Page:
In the following sample output, VSS capable Sup720-10G supervisor modules are installed in Slot5 and Slot6 of virtual switch SW1 and SW2, respectively. The virtual switch SW1 supervisor is in the SSO Active role and the SW2 supervisor is in the Standby hot role. In addition, with MEC and the distributed forwarding architecture, the forwarding plane is in an active state on both virtual switch nodes. Both ICA supervisors are running the Cisco IOS Release 12.2(33)SXI4 software version and are fully synchronized with SSO. ICS supervisor modules are running the same Sup720-LC software version and operating in RPR-WARM mode.

cr23-VSS-Core#show switch virtual redundancy | inc Mode|Switch|Image|Control
                  My Switch Id = 1
                Peer Switch Id = 2
    Configured Redundancy Mode = sso
     Operating Redundancy Mode = sso
Switch 1 Slot 5 Processor Information :
                 Image Version = Cisco IOS Software, s72033_rp Software 
(s72033_rp-ADVENTERPRISEK9_WAN-M), Version 12.2(33)SXI4, RELEASE SOFTWARE (fc3)
           Control Plane State = ACTIVE
Switch 1 Slot 6 Processor Information :
                 Image Version = Cisco IOS Software, s72033_lc Software (s72033_lc-SP-M), 
Version 12.2(33)SXI4, RELEASE SOFTWARE (fc3)
           Control Plane State = RPR-Warm
Switch 2 Slot 5 Processor Information :
                 Image Version = Cisco IOS Software, s72033_rp Software 
(s72033_rp-ADVENTERPRISEK9_WAN-M), Version 12.2(33)SXI4, RELEASE SOFTWARE (fc3)
           Control Plane State = STANDBY
Switch 2 Slot 6 Processor Information :
                 Image Version = Cisco IOS Software, s72033_lc Software (s72033_lc-SP-M), 
Version 12.2(33)SXI4, RELEASE SOFTWARE (fc3)
           Control Plane State = RPR-Warm

The following provides a step-by-step procedure to upgrade from Cisco IOS Release 12.2(33)SXI4 to 12.2(33)SXI4a without causing network topology and forwarding disruption. Each upgrade step can be aborted at any stage by issuing the issu abortversion command if any failures are detected.

1. ISSU loadversion—This first step will direct the active virtual switch node to initialize the ISSU software upgrade process.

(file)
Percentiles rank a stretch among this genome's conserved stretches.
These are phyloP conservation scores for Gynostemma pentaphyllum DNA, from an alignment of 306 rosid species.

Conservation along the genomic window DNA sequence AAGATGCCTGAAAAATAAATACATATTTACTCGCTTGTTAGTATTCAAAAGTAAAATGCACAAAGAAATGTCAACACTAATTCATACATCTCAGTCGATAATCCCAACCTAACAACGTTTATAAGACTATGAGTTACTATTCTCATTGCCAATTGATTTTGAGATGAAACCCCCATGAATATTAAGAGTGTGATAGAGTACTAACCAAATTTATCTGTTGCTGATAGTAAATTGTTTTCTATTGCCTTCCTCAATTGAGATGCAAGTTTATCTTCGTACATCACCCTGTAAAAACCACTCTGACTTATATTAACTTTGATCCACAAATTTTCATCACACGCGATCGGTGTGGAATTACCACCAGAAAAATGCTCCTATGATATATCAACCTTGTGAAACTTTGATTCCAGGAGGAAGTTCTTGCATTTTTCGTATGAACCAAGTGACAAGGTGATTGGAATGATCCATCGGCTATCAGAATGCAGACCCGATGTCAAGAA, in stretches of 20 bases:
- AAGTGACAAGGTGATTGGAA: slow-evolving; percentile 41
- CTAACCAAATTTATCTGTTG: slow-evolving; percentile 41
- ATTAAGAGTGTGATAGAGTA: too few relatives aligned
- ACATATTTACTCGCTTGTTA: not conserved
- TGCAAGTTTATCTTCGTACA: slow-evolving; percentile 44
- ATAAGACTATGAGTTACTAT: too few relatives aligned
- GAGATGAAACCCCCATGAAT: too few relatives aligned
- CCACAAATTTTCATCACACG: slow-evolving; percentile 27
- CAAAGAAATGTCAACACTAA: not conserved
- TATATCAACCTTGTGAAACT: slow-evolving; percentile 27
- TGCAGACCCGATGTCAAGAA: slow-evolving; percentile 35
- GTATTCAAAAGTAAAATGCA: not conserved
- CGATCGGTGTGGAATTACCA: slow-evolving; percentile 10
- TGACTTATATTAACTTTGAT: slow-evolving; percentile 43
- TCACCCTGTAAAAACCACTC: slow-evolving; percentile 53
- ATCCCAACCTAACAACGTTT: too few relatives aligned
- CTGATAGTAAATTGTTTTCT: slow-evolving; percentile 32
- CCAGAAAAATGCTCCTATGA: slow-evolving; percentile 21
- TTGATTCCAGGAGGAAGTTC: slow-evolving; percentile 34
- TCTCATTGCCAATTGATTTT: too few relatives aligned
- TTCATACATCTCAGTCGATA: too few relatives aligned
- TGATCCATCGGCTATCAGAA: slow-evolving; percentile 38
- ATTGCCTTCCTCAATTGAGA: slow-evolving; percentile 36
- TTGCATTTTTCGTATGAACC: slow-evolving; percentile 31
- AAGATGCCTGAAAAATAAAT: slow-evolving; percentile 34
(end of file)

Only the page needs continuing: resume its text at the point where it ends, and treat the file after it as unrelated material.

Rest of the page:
cr22-6500-LB#show issu state
                          Slot = 1/5
                      RP State = Active
                    ISSU State = Init
                 Boot Variable = 
bootdisk:s72033-adventerprisek9_wan-mz.122-33.SXI4.bin,12;
                          Slot = 2/5
                      RP State = Standby
                    ISSU State = Init
                 Boot Variable = 
bootdisk:s72033-adventerprisek9_wan-mz.122-33.SXI4.bin,12;

cr23-VSS-Core#issu loadversion 1/5 disk0:s72033-adventerprisek9_wan-mz.122-33.SXI4a 
2/4 slavedisk0: s72033-adventerprisek9_wan-mz.122-33.SXI4a

After issuing the above command, the active virtual switch ensures the new IOS software is downloaded on both supervisors' file systems and performs several additional checks on the ICA and ICS supervisor modules on the remote virtual switch for the graceful software upgrade process. ISSU changes the boot variable to the new IOS software version if no error is found and resets the standby virtual switch and installed modules.

                     
%RF-SW1_SP-5-RF_RELOAD: Peer reload. Reason: ISSU Loadversion
%SYS-SW2_SPSTBY-5-RELOAD: Reload requested - From Active Switch (Reload peer unit).
%issu loadversion executed successfully, Standby is being reloaded


Note Resetting the standby virtual switch node will not trigger the network protocol graceful recovery process and will not reset the ICS supervisor module or the linecards on the active virtual switch. It will remain in an operational and forwarding state for the transparent upgrade process.


With the broad range of ISSU version compatibility for SSO communication, the standby supervisor will successfully bootup again in its original standby state:

cr23-VSS-Core#show switch virtual redundancy | inc Mode|Switch|Image|Control